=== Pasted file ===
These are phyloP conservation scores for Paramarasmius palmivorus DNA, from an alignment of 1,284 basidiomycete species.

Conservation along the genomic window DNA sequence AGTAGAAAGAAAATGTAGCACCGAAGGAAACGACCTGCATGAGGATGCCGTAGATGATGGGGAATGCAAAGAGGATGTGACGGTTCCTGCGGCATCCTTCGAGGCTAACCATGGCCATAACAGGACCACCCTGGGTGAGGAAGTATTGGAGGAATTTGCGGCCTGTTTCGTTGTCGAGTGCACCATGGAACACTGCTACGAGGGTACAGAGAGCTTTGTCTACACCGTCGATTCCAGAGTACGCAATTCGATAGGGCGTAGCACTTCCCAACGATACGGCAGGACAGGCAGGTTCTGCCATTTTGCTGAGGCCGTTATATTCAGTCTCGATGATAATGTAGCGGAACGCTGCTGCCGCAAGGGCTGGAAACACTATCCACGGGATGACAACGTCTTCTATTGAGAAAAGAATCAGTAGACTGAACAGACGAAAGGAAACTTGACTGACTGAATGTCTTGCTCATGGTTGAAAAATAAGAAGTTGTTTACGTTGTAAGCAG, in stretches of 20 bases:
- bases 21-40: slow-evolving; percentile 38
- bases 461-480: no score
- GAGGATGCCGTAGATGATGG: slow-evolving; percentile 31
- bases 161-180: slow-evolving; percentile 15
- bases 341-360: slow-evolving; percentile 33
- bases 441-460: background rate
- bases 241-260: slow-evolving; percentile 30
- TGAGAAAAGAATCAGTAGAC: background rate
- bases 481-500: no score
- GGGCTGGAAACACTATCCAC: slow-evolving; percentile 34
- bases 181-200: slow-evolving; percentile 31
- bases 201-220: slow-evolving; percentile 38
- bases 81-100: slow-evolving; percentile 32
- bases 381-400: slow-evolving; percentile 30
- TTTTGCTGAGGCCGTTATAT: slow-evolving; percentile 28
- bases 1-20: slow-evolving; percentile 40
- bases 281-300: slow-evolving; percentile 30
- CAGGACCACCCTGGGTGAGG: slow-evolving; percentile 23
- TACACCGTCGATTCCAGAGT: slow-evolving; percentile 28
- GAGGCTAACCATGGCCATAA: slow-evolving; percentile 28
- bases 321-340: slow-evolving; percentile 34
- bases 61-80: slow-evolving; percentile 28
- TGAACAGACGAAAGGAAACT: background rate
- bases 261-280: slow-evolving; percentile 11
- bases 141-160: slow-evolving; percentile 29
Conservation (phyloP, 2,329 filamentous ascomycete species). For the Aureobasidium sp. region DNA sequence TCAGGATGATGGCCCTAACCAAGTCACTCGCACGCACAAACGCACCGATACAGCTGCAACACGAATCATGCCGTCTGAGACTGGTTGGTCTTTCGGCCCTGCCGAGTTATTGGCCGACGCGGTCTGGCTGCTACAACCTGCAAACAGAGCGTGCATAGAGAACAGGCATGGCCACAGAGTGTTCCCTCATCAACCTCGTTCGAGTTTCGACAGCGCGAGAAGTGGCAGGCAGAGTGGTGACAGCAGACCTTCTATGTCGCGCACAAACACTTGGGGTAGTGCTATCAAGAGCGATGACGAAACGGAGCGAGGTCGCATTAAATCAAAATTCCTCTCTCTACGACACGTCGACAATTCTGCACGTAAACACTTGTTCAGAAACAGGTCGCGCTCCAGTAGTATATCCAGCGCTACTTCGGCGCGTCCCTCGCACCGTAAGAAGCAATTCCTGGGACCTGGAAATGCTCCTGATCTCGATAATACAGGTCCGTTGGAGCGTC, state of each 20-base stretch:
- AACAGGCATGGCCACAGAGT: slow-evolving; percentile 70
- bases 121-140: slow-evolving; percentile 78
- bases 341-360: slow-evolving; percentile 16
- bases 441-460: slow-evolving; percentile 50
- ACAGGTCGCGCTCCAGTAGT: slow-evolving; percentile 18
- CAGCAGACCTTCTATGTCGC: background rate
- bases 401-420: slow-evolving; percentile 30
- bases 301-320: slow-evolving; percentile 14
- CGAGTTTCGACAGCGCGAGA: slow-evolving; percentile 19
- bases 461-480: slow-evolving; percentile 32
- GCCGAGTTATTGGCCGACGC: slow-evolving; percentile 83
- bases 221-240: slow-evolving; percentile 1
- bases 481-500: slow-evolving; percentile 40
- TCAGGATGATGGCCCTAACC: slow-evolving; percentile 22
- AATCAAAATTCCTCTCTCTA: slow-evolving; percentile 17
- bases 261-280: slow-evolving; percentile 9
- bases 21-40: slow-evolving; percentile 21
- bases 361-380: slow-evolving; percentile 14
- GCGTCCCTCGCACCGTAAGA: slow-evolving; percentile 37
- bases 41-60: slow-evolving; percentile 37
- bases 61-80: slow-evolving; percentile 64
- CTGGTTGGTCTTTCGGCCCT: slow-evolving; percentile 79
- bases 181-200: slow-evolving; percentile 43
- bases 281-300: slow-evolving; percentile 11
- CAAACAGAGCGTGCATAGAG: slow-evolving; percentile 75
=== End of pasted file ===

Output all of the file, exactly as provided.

These are phyloP conservation scores for Paramarasmius palmivorus DNA, from an alignment of 1,284 basidiomycete species.

Conservation along the genomic window DNA sequence AGTAGAAAGAAAATGTAGCACCGAAGGAAACGACCTGCATGAGGATGCCGTAGATGATGGGGAATGCAAAGAGGATGTGACGGTTCCTGCGGCATCCTTCGAGGCTAACCATGGCCATAACAGGACCACCCTGGGTGAGGAAGTATTGGAGGAATTTGCGGCCTGTTTCGTTGTCGAGTGCACCATGGAACACTGCTACGAGGGTACAGAGAGCTTTGTCTACACCGTCGATTCCAGAGTACGCAATTCGATAGGGCGTAGCACTTCCCAACGATACGGCAGGACAGGCAGGTTCTGCCATTTTGCTGAGGCCGTTATATTCAGTCTCGATGATAATGTAGCGGAACGCTGCTGCCGCAAGGGCTGGAAACACTATCCACGGGATGACAACGTCTTCTATTGAGAAAAGAATCAGTAGACTGAACAGACGAAAGGAAACTTGACTGACTGAATGTCTTGCTCATGGTTGAAAAATAAGAAGTTGTTTACGTTGTAAGCAG, in stretches of 20 bases:
- bases 21-40: slow-evolving; percentile 38
- bases 461-480: no score
- GAGGATGCCGTAGATGATGG: slow-evolving; percentile 31
- bases 161-180: slow-evolving; percentile 15
- bases 341-360: slow-evolving; percentile 33
- bases 441-460: background rate
- bases 241-260: slow-evolving; percentile 30
- TGAGAAAAGAATCAGTAGAC: background rate
- bases 481-500: no score
- GGGCTGGAAACACTATCCAC: slow-evolving; percentile 34
- bases 181-200: slow-evolving; percentile 31
- bases 201-220: slow-evolving; percentile 38
- bases 81-100: slow-evolving; percentile 32
- bases 381-400: slow-evolving; percentile 30
- TTTTGCTGAGGCCGTTATAT: slow-evolving; percentile 28
- bases 1-20: slow-evolving; percentile 40
- bases 281-300: slow-evolving; percentile 30
- CAGGACCACCCTGGGTGAGG: slow-evolving; percentile 23
- TACACCGTCGATTCCAGAGT: slow-evolving; percentile 28
- GAGGCTAACCATGGCCATAA: slow-evolving; percentile 28
- bases 321-340: slow-evolving; percentile 34
- bases 61-80: slow-evolving; percentile 28
- TGAACAGACGAAAGGAAACT: background rate
- bases 261-280: slow-evolving; percentile 11
- bases 141-160: slow-evolving; percentile 29
Conservation (phyloP, 2,329 filamentous ascomycete species). For the Aureobasidium sp. region DNA sequence TCAGGATGATGGCCCTAACCAAGTCACTCGCACGCACAAACGCACCGATACAGCTGCAACACGAATCATGCCGTCTGAGACTGGTTGGTCTTTCGGCCCTGCCGAGTTATTGGCCGACGCGGTCTGGCTGCTACAACCTGCAAACAGAGCGTGCATAGAGAACAGGCATGGCCACAGAGTGTTCCCTCATCAACCTCGTTCGAGTTTCGACAGCGCGAGAAGTGGCAGGCAGAGTGGTGACAGCAGACCTTCTATGTCGCGCACAAACACTTGGGGTAGTGCTATCAAGAGCGATGACGAAACGGAGCGAGGTCGCATTAAATCAAAATTCCTCTCTCTACGACACGTCGACAATTCTGCACGTAAACACTTGTTCAGAAACAGGTCGCGCTCCAGTAGTATATCCAGCGCTACTTCGGCGCGTCCCTCGCACCGTAAGAAGCAATTCCTGGGACCTGGAAATGCTCCTGATCTCGATAATACAGGTCCGTTGGAGCGTC, state of each 20-base stretch:
- AACAGGCATGGCCACAGAGT: slow-evolving; percentile 70
- bases 121-140: slow-evolving; percentile 78
- bases 341-360: slow-evolving; percentile 16
- bases 441-460: slow-evolving; percentile 50
- ACAGGTCGCGCTCCAGTAGT: slow-evolving; percentile 18
- CAGCAGACCTTCTATGTCGC: background rate
- bases 401-420: slow-evolving; percentile 30
- bases 301-320: slow-evolving; percentile 14
- CGAGTTTCGACAGCGCGAGA: slow-evolving; percentile 19
- bases 461-480: slow-evolving; percentile 32
- GCCGAGTTATTGGCCGACGC: slow-evolving; percentile 83
- bases 221-240: slow-evolving; percentile 1
- bases 481-500: slow-evolving; percentile 40
- TCAGGATGATGGCCCTAACC: slow-evolving; percentile 22
- AATCAAAATTCCTCTCTCTA: slow-evolving; percentile 17
- bases 261-280: slow-evolving; percentile 9
- bases 21-40: slow-evolving; percentile 21
- bases 361-380: slow-evolving; percentile 14
- GCGTCCCTCGCACCGTAAGA: slow-evolving; percentile 37
- bases 41-60: slow-evolving; percentile 37
- bases 61-80: slow-evolving; percentile 64
- CTGGTTGGTCTTTCGGCCCT: slow-evolving; percentile 79
- bases 181-200: slow-evolving; percentile 43
- bases 281-300: slow-evolving; percentile 11
- CAAACAGAGCGTGCATAGAG: slow-evolving; percentile 75